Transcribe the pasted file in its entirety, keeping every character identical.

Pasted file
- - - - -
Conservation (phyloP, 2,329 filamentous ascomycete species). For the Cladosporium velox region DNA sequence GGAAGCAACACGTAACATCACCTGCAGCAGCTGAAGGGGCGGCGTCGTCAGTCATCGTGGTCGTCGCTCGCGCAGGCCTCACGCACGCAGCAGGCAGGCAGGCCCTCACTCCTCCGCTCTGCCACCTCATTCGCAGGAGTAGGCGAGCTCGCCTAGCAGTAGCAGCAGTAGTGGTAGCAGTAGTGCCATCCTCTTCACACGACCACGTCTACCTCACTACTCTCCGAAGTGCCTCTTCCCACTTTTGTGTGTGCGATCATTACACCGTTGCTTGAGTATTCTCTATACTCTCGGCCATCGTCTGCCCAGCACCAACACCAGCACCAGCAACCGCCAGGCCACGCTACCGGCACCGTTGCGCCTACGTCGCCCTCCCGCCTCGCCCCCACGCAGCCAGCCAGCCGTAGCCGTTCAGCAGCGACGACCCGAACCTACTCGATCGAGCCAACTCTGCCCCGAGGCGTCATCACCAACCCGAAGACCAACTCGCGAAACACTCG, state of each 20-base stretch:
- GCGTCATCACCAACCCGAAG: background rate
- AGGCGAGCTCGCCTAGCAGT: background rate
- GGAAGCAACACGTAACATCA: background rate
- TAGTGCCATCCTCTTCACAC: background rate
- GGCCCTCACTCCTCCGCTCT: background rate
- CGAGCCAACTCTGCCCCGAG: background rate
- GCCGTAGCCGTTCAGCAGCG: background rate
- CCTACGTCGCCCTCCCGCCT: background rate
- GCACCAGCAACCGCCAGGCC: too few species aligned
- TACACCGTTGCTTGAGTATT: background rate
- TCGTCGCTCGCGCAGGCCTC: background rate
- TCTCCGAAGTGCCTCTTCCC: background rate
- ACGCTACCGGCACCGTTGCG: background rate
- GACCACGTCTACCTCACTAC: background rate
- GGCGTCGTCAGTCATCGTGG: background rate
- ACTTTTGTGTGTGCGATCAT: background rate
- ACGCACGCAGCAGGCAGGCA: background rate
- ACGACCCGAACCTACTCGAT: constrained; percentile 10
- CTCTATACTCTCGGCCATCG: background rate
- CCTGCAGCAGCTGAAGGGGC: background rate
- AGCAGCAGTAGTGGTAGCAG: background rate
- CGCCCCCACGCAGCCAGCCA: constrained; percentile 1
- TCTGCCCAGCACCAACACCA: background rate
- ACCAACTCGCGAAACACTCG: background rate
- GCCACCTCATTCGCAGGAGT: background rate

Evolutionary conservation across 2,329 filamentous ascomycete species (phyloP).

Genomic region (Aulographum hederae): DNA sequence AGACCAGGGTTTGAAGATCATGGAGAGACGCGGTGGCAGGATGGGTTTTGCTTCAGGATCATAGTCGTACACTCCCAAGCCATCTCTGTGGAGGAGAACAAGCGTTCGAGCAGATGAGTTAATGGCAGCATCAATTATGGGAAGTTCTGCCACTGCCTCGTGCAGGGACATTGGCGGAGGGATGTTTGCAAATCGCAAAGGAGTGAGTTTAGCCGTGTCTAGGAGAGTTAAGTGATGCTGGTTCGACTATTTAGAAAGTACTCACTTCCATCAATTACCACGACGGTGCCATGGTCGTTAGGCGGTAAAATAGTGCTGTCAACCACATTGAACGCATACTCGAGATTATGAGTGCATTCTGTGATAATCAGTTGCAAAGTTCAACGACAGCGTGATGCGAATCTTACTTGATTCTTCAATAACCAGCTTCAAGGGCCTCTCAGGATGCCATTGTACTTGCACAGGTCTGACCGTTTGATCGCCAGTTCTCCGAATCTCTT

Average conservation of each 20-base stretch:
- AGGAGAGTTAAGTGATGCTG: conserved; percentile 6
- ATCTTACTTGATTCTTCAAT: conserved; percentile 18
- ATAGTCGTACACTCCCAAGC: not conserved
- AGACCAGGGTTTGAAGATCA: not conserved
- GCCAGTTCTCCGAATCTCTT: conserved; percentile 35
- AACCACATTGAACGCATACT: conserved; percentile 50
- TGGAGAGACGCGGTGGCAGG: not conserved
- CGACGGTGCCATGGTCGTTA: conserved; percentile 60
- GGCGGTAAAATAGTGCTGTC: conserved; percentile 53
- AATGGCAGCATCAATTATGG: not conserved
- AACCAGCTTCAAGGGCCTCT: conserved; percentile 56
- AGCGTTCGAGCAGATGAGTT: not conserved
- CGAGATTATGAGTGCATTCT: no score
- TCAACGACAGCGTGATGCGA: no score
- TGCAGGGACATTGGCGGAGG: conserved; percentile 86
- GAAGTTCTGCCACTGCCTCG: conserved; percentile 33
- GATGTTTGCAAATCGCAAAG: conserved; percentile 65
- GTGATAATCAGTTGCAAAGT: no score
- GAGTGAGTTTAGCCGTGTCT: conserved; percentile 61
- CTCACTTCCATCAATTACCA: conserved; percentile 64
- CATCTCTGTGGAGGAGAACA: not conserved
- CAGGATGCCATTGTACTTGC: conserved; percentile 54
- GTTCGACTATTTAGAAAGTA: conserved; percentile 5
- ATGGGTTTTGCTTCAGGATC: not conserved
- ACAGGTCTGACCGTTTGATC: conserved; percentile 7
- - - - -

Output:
Conservation (phyloP, 2,329 filamentous ascomycete species). For the Cladosporium velox region DNA sequence GGAAGCAACACGTAACATCACCTGCAGCAGCTGAAGGGGCGGCGTCGTCAGTCATCGTGGTCGTCGCTCGCGCAGGCCTCACGCACGCAGCAGGCAGGCAGGCCCTCACTCCTCCGCTCTGCCACCTCATTCGCAGGAGTAGGCGAGCTCGCCTAGCAGTAGCAGCAGTAGTGGTAGCAGTAGTGCCATCCTCTTCACACGACCACGTCTACCTCACTACTCTCCGAAGTGCCTCTTCCCACTTTTGTGTGTGCGATCATTACACCGTTGCTTGAGTATTCTCTATACTCTCGGCCATCGTCTGCCCAGCACCAACACCAGCACCAGCAACCGCCAGGCCACGCTACCGGCACCGTTGCGCCTACGTCGCCCTCCCGCCTCGCCCCCACGCAGCCAGCCAGCCGTAGCCGTTCAGCAGCGACGACCCGAACCTACTCGATCGAGCCAACTCTGCCCCGAGGCGTCATCACCAACCCGAAGACCAACTCGCGAAACACTCG, state of each 20-base stretch:
- GCGTCATCACCAACCCGAAG: background rate
- AGGCGAGCTCGCCTAGCAGT: background rate
- GGAAGCAACACGTAACATCA: background rate
- TAGTGCCATCCTCTTCACAC: background rate
- GGCCCTCACTCCTCCGCTCT: background rate
- CGAGCCAACTCTGCCCCGAG: background rate
- GCCGTAGCCGTTCAGCAGCG: background rate
- CCTACGTCGCCCTCCCGCCT: background rate
- GCACCAGCAACCGCCAGGCC: too few species aligned
- TACACCGTTGCTTGAGTATT: background rate
- TCGTCGCTCGCGCAGGCCTC: background rate
- TCTCCGAAGTGCCTCTTCCC: background rate
- ACGCTACCGGCACCGTTGCG: background rate
- GACCACGTCTACCTCACTAC: background rate
- GGCGTCGTCAGTCATCGTGG: background rate
- ACTTTTGTGTGTGCGATCAT: background rate
- ACGCACGCAGCAGGCAGGCA: background rate
- ACGACCCGAACCTACTCGAT: constrained; percentile 10
- CTCTATACTCTCGGCCATCG: background rate
- CCTGCAGCAGCTGAAGGGGC: background rate
- AGCAGCAGTAGTGGTAGCAG: background rate
- CGCCCCCACGCAGCCAGCCA: constrained; percentile 1
- TCTGCCCAGCACCAACACCA: background rate
- ACCAACTCGCGAAACACTCG: background rate
- GCCACCTCATTCGCAGGAGT: background rate

Evolutionary conservation across 2,329 filamentous ascomycete species (phyloP).

Genomic region (Aulographum hederae): DNA sequence AGACCAGGGTTTGAAGATCATGGAGAGACGCGGTGGCAGGATGGGTTTTGCTTCAGGATCATAGTCGTACACTCCCAAGCCATCTCTGTGGAGGAGAACAAGCGTTCGAGCAGATGAGTTAATGGCAGCATCAATTATGGGAAGTTCTGCCACTGCCTCGTGCAGGGACATTGGCGGAGGGATGTTTGCAAATCGCAAAGGAGTGAGTTTAGCCGTGTCTAGGAGAGTTAAGTGATGCTGGTTCGACTATTTAGAAAGTACTCACTTCCATCAATTACCACGACGGTGCCATGGTCGTTAGGCGGTAAAATAGTGCTGTCAACCACATTGAACGCATACTCGAGATTATGAGTGCATTCTGTGATAATCAGTTGCAAAGTTCAACGACAGCGTGATGCGAATCTTACTTGATTCTTCAATAACCAGCTTCAAGGGCCTCTCAGGATGCCATTGTACTTGCACAGGTCTGACCGTTTGATCGCCAGTTCTCCGAATCTCTT

Average conservation of each 20-base stretch:
- AGGAGAGTTAAGTGATGCTG: conserved; percentile 6
- ATCTTACTTGATTCTTCAAT: conserved; percentile 18
- ATAGTCGTACACTCCCAAGC: not conserved
- AGACCAGGGTTTGAAGATCA: not conserved
- GCCAGTTCTCCGAATCTCTT: conserved; percentile 35
- AACCACATTGAACGCATACT: conserved; percentile 50
- TGGAGAGACGCGGTGGCAGG: not conserved
- CGACGGTGCCATGGTCGTTA: conserved; percentile 60
- GGCGGTAAAATAGTGCTGTC: conserved; percentile 53
- AATGGCAGCATCAATTATGG: not conserved
- AACCAGCTTCAAGGGCCTCT: conserved; percentile 56
- AGCGTTCGAGCAGATGAGTT: not conserved
- CGAGATTATGAGTGCATTCT: no score
- TCAACGACAGCGTGATGCGA: no score
- TGCAGGGACATTGGCGGAGG: conserved; percentile 86
- GAAGTTCTGCCACTGCCTCG: conserved; percentile 33
- GATGTTTGCAAATCGCAAAG: conserved; percentile 65
- GTGATAATCAGTTGCAAAGT: no score
- GAGTGAGTTTAGCCGTGTCT: conserved; percentile 61
- CTCACTTCCATCAATTACCA: conserved; percentile 64
- CATCTCTGTGGAGGAGAACA: not conserved
- CAGGATGCCATTGTACTTGC: conserved; percentile 54
- GTTCGACTATTTAGAAAGTA: conserved; percentile 5
- ATGGGTTTTGCTTCAGGATC: not conserved
- ACAGGTCTGACCGTTTGATC: conserved; percentile 7